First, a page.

Assistive Software

There are a number of assistive software or add-ons that may support students with access to learning. (If you need support with these, please contact our Learning Technologies team.) 


  • EASE of ACCESS: This group of tools offers word prediction (on-screen keyboard), magnifier (for vision support)… Click here for instructions (*Note: different ways to gain access for teacher or student).
  • Word Talk on MSWord:  Text-to-Speech toolbar is part of computer images (click on the tab, ADD-INS). This toolbar provides reading as well as a simple word prediction dictionary.


  • Kidspiration, Inspiration, and Inspiration French (graphic organizer to writing):  While this is technically not assistive software, it does have several options that are helpful for written output: graphic organizer with built-in library of images, sound recorder to support memory or as an audio file embedded within the graphic organizer, conversion to outline view to aid in writing. This provides a seamless process from ideas generation to written output.  All SD41 teachers can have a personal full copy of the software for home use. (See our FORMS page for information on TAKE-HOME software.)
  • Add language keyboards – access other languages through added keyboards. Click here for instructions


  • SpeakIt:  Google Chrome extension that provides text-to-speech for web content. Has a range of voices and languages to choose. Options are available for speaking rate and pitch. This is a good one.
  • ClaroSpeak: Google Chrome extension is a simple text-to-speech reader with word prediction, editing, proofing and speaking dictionary. There is also a more powerful paid app for ipads.
  • Speech Recognition: Google Chrome extension offers speech-to-text (in multiple languages) for Google Docs.
  • Grammarly: Checks spelling and grammar as you type 
  • Easy Bib toolbar: cites websites with a click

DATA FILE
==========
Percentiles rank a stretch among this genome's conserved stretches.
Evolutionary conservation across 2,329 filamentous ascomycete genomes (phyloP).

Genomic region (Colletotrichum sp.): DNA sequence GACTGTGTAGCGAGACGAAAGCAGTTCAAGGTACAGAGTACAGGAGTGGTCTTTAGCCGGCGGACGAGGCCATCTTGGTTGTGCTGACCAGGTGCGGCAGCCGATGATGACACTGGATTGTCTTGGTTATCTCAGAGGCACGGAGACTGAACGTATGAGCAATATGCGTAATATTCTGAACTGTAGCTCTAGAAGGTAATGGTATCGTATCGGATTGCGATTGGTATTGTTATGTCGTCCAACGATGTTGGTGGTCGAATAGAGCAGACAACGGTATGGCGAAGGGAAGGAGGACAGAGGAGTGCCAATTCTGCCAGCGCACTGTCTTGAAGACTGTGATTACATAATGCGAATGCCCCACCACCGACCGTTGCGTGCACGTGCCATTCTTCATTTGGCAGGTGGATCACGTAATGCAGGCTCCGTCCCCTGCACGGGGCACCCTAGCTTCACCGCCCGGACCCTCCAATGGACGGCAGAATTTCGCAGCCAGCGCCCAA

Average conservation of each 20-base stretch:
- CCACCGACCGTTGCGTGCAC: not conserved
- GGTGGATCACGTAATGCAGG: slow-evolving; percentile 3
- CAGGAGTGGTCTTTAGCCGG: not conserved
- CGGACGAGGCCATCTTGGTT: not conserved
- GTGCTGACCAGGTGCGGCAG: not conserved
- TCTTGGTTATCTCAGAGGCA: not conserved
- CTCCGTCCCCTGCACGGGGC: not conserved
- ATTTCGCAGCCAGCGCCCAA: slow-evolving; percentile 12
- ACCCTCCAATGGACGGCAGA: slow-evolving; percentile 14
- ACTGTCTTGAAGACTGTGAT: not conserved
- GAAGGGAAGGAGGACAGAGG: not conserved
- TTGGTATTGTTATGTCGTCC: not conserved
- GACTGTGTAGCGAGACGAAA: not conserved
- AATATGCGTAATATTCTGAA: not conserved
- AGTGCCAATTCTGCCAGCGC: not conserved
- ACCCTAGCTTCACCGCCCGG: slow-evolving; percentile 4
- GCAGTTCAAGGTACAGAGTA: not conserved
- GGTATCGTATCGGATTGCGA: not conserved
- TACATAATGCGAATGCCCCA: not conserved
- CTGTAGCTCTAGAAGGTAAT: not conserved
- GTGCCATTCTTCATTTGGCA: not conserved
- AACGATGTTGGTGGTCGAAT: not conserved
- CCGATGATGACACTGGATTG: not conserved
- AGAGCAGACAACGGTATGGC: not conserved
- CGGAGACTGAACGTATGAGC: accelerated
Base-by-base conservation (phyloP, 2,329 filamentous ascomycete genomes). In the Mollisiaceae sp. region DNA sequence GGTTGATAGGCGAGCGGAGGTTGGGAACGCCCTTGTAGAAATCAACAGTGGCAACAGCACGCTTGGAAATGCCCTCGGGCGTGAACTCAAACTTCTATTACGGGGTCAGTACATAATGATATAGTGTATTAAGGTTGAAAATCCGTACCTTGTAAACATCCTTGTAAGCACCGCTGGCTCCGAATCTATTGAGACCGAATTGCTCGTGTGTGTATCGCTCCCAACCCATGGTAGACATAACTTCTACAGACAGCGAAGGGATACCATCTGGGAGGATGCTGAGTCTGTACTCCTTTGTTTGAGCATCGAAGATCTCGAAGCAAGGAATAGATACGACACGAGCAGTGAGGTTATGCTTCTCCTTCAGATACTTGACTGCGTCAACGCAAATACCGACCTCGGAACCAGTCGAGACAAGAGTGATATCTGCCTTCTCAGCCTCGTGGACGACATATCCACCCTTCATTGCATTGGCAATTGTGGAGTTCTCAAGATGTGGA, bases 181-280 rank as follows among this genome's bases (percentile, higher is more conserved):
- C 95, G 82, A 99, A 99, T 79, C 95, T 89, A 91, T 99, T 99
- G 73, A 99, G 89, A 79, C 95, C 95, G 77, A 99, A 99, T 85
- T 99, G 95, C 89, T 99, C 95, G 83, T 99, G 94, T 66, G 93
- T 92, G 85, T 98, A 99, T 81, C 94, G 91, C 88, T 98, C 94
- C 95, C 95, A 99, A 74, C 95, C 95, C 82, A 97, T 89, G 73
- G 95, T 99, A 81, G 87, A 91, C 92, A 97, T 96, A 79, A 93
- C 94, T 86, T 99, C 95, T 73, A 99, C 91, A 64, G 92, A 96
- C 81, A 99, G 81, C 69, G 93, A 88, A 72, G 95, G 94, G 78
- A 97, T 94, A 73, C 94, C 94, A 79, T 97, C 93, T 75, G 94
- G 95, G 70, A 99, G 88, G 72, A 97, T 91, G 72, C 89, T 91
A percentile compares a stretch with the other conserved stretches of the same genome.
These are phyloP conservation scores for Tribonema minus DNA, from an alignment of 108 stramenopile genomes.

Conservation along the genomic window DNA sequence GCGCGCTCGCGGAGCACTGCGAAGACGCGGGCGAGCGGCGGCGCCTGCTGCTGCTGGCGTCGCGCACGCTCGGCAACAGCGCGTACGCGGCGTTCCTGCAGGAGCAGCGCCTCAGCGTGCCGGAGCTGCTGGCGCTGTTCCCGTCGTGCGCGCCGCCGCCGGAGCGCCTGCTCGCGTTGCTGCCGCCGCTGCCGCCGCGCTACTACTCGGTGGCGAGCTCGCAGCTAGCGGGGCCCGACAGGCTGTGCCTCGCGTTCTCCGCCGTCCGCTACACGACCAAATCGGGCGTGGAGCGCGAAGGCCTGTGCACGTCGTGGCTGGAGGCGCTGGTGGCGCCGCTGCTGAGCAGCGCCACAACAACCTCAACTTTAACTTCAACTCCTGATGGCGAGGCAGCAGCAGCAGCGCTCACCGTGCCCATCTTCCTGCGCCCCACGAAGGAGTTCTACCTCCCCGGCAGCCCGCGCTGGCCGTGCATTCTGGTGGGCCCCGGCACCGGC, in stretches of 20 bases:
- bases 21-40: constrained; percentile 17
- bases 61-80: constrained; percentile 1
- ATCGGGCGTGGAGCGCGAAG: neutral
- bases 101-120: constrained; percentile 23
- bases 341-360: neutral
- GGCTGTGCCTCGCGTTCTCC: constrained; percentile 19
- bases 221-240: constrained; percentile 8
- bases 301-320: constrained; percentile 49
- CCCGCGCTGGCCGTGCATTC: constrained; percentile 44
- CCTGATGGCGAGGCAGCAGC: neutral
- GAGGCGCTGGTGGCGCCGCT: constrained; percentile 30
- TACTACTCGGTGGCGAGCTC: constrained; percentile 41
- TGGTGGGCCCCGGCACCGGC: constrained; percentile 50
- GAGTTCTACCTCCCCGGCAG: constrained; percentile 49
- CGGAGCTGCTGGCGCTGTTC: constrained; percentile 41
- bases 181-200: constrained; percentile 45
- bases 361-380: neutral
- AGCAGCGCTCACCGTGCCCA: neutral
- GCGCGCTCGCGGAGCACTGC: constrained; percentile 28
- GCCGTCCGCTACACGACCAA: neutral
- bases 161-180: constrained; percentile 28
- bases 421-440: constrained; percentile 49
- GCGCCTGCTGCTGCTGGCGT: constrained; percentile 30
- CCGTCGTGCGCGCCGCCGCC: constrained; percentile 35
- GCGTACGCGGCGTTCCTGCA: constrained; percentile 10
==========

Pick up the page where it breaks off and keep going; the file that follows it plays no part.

• Rewordify: This is a site that I’ve written about before and is well worth repeating. (Click here for previous post) Any text can be pasted into the box and it will return a simplified version โ€“ very quickly I might add. One of the options deserves highlighting. Retaining the original word within the text, while offering a simpler form provides two things: increase of comprehension and increase of vocabulary. Sitting side by side, relationships between the difficult term and easier one is visually connected. As well, the integrated dictionary allows access to almost all of the words in the selection. Finally, the content can be printed and stored.
  • O365: This suite of online software includes MSWord, PowerPoint, Excel,… A variety of adaptive tools are included: Immersive Reader, Dictate, Picture Dictionary… These go a long way toward inclusion. 


  • iWordQ-CA ($28.99): This is an ipad app that mimics a simple version (in Canadian) of what you would expect from Kurzweil. In writing mode, text editor includes word prediction, spell checker, dictionary and speech recognition. In reading mode, text-to-speech offers proofing and reading options.
  • O365 Drive (free): This should be on every ipad allowing students and staff to access their online drive account.